How to budget for buying a house

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The American Dream — buying your own home — is sometimes perceived as an impossible dream. However, it can be achieved if you have a plan and stick with it.

When planning a budget for buying a house, you might ask yourself the following questions:

•   What are the costs/fees to consider?
•   How can I create a budget in order to reach my goal?

Remember that life goes on while you are saving for your new house. You’ll likely have other priorities and monthly obligations while trying to fit those new home costs into your existing budget.

Consider this priority list when planning ways to budget for a house.

Related: Mortgage calculator

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Upfront expenses

How to budget for buying a house

Once an offer on a new home is accepted, there are certain costs the buyer needs to pay right off the bat — and in most cases — out of their own pocket. These are called upfront expenses. Here are a few.

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20% down payment

How to budget for buying a house

You may have heard of the traditional 20% down payment guideline, which helps you avoid paying private mortgage insurance (PMI) on applicable loan programs.

Additionally, a higher down payment can sometimes result in better loan terms which may translate into lower monthly mortgage payments.

Yep, it’s a lot of money to try and save. But, if you can swing it, in the long run, applying a 20% down payment will likely save you from paying thousands of dollars in additional mortgage interest over the life of the loan The 20% down is a guideline.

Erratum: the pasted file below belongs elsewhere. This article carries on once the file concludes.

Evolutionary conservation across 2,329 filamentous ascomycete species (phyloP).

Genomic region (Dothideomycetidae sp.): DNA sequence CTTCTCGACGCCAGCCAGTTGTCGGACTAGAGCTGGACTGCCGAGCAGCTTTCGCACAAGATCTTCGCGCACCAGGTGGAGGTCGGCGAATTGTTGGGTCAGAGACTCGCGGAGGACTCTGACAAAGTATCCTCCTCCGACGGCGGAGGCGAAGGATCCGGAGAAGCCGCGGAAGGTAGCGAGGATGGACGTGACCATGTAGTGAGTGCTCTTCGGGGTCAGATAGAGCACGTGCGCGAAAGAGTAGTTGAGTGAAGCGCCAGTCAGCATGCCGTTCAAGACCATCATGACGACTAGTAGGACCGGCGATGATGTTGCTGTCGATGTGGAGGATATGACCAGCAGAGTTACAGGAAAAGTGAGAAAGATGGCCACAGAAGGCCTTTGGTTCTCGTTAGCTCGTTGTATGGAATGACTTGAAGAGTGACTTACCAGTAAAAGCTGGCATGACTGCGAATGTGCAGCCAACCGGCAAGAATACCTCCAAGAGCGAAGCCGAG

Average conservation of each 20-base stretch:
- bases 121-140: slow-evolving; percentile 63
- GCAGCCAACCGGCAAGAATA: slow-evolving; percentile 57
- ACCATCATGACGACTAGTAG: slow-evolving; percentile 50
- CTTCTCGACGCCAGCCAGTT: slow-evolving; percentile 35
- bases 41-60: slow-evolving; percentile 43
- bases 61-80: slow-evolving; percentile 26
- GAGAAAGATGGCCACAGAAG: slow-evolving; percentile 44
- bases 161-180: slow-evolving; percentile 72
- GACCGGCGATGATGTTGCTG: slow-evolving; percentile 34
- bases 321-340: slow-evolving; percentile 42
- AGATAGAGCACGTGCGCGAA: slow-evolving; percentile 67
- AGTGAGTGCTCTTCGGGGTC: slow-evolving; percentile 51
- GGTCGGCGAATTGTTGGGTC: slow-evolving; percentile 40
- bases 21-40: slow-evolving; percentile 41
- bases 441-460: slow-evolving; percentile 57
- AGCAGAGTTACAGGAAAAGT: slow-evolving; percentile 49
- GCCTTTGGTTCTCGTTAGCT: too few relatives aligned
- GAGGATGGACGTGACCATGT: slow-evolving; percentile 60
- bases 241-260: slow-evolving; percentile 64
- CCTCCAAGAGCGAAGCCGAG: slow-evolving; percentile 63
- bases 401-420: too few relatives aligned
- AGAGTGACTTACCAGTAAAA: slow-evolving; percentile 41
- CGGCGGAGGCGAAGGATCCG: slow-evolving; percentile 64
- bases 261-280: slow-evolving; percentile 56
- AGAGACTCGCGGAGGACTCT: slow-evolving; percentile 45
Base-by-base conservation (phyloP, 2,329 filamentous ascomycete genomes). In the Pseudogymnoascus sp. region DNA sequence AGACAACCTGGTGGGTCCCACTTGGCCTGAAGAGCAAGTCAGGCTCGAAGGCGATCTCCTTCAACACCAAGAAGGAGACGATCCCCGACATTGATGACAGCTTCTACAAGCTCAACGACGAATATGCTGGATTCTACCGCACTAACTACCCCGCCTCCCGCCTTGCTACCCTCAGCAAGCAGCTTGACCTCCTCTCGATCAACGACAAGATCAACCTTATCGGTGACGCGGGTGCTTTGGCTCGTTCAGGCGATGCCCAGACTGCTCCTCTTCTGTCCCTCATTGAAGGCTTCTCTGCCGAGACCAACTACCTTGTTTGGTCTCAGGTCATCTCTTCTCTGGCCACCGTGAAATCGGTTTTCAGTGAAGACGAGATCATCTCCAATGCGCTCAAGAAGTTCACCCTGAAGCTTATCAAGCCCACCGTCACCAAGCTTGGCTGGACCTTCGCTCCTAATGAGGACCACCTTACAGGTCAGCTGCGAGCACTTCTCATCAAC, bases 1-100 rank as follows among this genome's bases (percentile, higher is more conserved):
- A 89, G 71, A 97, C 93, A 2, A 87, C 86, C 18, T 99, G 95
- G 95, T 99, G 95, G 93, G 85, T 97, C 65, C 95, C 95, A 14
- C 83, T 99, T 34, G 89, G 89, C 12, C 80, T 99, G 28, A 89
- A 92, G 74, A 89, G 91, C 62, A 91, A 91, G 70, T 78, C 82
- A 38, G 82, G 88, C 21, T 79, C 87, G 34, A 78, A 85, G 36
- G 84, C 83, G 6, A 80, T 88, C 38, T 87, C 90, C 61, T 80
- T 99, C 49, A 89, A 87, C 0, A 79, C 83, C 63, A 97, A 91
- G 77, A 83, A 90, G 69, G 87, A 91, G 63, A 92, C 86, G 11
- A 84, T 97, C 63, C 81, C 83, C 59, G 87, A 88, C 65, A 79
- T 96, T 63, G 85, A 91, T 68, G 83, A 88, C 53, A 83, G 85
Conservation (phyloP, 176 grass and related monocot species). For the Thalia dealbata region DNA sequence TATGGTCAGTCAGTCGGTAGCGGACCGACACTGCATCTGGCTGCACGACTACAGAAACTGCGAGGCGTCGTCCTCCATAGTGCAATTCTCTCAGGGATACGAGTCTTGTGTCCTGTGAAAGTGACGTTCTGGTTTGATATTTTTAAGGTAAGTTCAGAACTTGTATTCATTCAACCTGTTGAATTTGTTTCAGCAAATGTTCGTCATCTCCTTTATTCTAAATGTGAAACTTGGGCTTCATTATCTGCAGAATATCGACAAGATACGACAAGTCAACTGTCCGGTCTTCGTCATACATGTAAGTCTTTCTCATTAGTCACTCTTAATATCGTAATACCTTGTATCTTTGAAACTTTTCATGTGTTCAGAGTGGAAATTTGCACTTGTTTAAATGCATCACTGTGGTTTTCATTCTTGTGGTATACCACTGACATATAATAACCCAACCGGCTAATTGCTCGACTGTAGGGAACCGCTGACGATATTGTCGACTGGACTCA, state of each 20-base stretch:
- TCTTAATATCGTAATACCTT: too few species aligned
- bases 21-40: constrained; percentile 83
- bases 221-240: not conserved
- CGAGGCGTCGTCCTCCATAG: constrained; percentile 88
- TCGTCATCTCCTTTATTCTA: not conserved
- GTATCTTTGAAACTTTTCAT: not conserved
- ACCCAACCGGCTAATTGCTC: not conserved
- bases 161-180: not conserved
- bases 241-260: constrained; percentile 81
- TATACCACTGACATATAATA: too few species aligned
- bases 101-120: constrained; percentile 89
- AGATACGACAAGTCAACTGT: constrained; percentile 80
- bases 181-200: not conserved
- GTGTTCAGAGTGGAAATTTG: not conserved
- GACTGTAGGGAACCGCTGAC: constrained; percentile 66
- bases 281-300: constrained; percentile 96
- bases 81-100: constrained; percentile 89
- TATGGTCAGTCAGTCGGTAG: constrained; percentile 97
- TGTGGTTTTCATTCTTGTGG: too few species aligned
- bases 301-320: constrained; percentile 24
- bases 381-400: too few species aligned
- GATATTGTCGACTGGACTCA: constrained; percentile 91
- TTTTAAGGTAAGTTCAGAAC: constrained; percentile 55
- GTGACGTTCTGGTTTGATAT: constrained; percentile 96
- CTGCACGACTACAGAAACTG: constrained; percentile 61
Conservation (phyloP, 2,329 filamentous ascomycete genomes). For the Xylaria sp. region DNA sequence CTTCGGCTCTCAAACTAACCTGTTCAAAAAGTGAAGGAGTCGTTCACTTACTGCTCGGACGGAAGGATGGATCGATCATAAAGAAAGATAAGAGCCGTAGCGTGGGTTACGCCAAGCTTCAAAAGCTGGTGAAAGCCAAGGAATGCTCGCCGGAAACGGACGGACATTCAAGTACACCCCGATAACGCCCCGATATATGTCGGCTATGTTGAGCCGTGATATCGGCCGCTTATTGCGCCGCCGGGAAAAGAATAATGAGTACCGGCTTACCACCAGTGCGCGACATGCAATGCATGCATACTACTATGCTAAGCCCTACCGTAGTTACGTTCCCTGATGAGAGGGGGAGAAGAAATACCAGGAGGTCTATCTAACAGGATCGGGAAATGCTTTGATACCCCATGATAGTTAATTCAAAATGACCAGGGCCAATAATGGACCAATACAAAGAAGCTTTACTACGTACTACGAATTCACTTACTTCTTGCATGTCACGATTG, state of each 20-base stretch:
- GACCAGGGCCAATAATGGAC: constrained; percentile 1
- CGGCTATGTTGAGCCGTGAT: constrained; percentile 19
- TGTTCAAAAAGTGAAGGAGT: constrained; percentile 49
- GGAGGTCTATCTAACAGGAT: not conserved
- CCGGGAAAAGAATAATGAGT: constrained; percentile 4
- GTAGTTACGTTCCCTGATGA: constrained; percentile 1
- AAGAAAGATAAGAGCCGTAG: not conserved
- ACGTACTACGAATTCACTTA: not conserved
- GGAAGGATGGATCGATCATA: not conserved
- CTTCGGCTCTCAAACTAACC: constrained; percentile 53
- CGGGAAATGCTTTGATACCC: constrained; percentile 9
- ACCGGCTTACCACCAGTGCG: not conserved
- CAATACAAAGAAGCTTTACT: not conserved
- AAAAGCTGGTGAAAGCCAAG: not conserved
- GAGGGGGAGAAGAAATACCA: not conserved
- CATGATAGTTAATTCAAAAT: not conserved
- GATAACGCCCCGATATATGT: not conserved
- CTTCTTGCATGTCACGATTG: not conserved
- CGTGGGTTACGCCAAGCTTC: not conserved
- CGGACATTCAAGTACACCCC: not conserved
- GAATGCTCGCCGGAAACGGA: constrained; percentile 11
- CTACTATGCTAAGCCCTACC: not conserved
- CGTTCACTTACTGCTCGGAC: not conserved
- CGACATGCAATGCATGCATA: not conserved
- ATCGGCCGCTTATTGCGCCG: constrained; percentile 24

The minimum down payment for a first-time homebuyer on a conventional loan can be as low as 3% and an FHA government loan that is open to everyone requires a down payment of at least 3.5%.

Sometimes exceptions can be found to minimum down payment requirements such as with Veteran VA loans or government USDA loans which will allow eligible borrowers to finance up to 100%.

In these instances, even if you save for a lower down payment, buying may still significantly reduce your overall expenses compared to your current rent and real estate market conditions.

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2-5% closing costs

How to budget for buying a house

You can likely expect to pay an estimated 2-5% of your home price for closing costs, so save accordingly. For example, if you buy a home that costs $150,000, you may be required to pay between $3,000 and $7,000 in closing costs.